Q: Several years ago I went to graduate school, and now along with my education I have a great deal of debt in the form of student loans and credit cards. I am paying off as much as possible on the credit cards every month (my $15,000 balance is split among three cards, and I am not using them for purchases, but it seems to be taking forever to make a significant dent).
Meanwhile, I am contributing 7% of my salary to my company's 401(k) plan. They match only 50% of the first 4%. The market seems to be fairly slow right now, and I am wondering whether I should take out a loan on my 401(k) to pay off some of my credit card debt, or whether I should decrease my contribution temporarily to have the extra cash.
I am aware of the downside of taking money out of the 401(k)--loss of earnings with compound interest, the need to pay back the loan immediately if I change jobs and the fact I'll be paying back the loan in any case with after-tax dollars--but I feel I'll never get ahead if I don't get this debt taken care of. Any advice?
A: Are you prepared not to charge another dime on a credit card until your 401(k) is repaid? Because that's the kind of commitment you should have if you're going to raid your retirement funds. Tapping your retirement money is always dangerous; it's pointless if you're just going to run up more debt.
The advantage of a 401(k) loan is that you'll be paying interest to yourself rather than to a credit card company. But there are still ways you could come out poorer.
You already know that you'd be required to pay back the loan almost immediately if you lost or quit your job. Otherwise, you'd owe taxes and penalties on the withdrawal.
You also risk reducing the amount of money you're likely to have for retirement, because that $15,000 has been taken out of the market temporarily and won't be earning returns for you. If the market does particularly well, the ultimate cost to your retirement savings could be high. The market may not be doing great right now, but you never know when that might change.
You also may wind up being in debt longer if you take out a 401(k) loan. You can always pay more than the minimum balance on a credit card, and you should if you ever expect to get out of debt. But some 401(k) programs don't let you make extra payments on loans.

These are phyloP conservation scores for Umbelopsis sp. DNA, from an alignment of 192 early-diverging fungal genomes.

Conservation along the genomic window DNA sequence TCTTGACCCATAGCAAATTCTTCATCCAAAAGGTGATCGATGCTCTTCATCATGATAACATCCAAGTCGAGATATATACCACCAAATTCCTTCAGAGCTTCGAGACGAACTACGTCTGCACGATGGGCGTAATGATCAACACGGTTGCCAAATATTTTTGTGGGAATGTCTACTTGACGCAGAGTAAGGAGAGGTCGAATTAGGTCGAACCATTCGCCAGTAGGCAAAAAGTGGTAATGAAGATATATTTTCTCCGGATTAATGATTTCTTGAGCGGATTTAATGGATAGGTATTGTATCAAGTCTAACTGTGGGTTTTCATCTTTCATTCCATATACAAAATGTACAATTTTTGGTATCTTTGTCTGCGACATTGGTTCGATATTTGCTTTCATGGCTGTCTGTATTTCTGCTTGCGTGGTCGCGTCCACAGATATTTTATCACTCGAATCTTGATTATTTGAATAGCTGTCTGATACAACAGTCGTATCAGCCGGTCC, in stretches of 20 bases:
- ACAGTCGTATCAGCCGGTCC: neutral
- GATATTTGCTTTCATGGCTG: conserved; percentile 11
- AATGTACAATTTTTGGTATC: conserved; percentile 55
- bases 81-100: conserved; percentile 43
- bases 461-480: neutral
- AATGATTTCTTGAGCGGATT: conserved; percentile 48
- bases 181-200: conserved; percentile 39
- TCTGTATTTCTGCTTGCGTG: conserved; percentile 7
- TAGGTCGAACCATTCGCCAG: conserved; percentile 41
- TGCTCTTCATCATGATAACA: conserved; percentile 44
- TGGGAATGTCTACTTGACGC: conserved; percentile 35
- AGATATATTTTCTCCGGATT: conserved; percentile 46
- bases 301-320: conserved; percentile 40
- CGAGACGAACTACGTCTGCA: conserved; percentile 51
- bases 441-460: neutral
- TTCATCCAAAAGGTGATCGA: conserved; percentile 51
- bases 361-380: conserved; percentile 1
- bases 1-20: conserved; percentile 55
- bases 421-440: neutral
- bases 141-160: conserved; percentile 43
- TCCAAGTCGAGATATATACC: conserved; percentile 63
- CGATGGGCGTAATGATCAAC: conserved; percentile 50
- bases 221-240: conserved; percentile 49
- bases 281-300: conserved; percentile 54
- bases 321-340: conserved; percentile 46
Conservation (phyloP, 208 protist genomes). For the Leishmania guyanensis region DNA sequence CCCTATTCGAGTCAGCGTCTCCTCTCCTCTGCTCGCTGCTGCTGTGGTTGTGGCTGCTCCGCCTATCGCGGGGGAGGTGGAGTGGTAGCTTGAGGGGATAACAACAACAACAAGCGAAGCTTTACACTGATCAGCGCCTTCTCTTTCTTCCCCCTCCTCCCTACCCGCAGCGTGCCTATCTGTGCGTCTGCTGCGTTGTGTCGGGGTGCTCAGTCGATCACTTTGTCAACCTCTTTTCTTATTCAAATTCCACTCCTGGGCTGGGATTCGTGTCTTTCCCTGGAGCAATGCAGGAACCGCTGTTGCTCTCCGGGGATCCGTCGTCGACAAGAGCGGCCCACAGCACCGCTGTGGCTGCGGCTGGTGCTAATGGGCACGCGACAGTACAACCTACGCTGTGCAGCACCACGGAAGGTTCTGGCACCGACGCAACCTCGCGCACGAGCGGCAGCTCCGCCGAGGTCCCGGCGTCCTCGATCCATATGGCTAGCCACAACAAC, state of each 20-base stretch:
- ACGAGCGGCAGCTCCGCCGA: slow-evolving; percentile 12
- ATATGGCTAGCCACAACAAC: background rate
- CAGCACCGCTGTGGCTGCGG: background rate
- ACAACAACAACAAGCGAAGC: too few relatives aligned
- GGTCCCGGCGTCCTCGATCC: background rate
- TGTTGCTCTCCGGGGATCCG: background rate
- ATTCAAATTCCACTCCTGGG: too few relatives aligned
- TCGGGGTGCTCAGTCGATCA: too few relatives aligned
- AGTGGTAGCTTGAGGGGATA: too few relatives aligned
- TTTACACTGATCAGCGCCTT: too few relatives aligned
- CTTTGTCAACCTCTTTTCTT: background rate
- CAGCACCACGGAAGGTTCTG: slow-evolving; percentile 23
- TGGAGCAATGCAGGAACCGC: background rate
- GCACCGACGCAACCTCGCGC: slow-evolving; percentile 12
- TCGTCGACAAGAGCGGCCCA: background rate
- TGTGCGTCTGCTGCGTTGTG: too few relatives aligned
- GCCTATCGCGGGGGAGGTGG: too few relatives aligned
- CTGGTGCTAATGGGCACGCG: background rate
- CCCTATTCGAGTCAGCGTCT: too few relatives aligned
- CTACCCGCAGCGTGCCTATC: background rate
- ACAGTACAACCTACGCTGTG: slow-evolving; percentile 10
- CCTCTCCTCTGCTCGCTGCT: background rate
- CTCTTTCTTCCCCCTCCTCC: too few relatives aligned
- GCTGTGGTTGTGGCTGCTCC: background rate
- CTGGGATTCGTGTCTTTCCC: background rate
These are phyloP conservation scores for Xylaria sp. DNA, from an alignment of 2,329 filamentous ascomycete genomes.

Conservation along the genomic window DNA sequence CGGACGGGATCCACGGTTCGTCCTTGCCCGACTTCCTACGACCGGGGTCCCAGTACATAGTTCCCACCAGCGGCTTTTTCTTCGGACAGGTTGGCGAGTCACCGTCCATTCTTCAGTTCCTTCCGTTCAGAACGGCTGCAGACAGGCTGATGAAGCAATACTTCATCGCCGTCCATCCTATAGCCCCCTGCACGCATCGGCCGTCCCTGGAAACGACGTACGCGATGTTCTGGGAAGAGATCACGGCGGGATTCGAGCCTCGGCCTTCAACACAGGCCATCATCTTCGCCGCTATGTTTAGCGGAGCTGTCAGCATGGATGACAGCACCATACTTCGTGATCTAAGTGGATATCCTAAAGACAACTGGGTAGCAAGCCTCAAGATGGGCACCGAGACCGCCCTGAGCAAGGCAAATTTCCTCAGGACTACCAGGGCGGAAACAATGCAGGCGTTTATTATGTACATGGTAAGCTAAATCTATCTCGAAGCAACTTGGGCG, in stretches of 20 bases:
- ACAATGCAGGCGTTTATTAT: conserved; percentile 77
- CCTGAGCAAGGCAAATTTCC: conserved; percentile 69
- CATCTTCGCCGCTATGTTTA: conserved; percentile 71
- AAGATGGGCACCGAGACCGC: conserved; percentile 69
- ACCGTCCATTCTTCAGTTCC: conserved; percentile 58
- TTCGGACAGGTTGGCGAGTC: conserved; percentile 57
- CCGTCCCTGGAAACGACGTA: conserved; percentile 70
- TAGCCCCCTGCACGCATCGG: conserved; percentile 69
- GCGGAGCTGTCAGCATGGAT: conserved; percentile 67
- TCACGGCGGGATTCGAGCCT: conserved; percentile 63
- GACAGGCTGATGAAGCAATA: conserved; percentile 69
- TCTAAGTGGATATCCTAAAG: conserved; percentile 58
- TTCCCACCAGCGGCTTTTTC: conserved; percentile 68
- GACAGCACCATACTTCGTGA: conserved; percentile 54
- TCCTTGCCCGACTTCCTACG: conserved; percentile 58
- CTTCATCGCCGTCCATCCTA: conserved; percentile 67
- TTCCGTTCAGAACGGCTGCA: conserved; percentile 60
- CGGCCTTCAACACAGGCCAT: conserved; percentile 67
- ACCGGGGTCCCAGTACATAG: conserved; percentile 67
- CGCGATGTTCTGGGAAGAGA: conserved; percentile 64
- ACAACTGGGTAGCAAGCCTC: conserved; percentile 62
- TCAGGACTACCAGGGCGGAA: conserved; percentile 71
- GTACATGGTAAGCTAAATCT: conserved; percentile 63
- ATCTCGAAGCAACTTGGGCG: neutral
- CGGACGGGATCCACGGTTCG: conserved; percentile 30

Instead of a loan, you could consider reducing your 401(k) contributions, but you may find it doesn't boost your paycheck very much, thanks to the extra income taxes you'd have to pay. (Fidelity Investments has a calculator at http://www.401k.com that you can use to see the after-tax results of changing your contributions.)
You also might consider taking another hard look at your budget. An extra $100 a month, for example, probably would shave more than a year off the time it takes to pay off the debt and more than $1,000 off your interest costs.
If you can't trim any more in the obvious places--dinners out, cable television, cell phone--consider tinkering with your student loans. Switching to interest-only payments or stretching them to a 15-year or 20-year repayment schedule from a 10-year schedule could give you a little breathing room. You can pay more on your loans as soon as your credit card debt is retired.
Risk Tolerance Is Issue
Q: You recently advised a reader whose retirement portfolio was heavily invested in Internet and technology stocks, and who was complaining about being down more than 30%, to talk with his advisor about diversifying. In effect you are advising this man to sell at the bottom. The man's financial planner should indeed tell him that "everything will be fine" and to sit tight, because technology is obviously headed back up. Rest assured I won't be seeking any advice from you.
A: You don't need advice, dear man, because you have the uncanny ability to predict the future--and to know what was in this reader's portfolio. Although some technology stocks have seen impressive gains recently, others are still flopping around near their 52-week lows. You're assuming his advisor loaded him up on Microsoft rather than EToys or Pets.com.
For those of us who lack your extrasensory perception, diversification and an awareness of our limitations are essential. The original reader learned that he was exposed to far more risk than he was comfortable taking. Diversifying our portfolios may indeed require us to sell some investments that could later gain in value. The trade-off is that we reduce our exposure to loss. Those who worry excessively about selling at the bottom can redeploy their assets over several weeks, rather than doing it all at once.
You may find that a big gamble on a narrow sector pays off for you. The average individual investor probably can't stomach that much risk--especially once he or she realizes how very unpredictable the market can be.
Liz Pulliam Weston is a personal finance writer for The Times and a graduate of the personal financial planning certificate program at UC Irvine. Questions can be sent to her at email@example.com or mailed to her in care of Money Talk, Business Section, Los Angeles Times, 202 W. 1st St., Los Angeles, CA, 90012. She regrets that she cannot respond personally to queries. For past Money Talk questions and answers, visit The Times' Web site at http://www.latimes.com/moneytalk.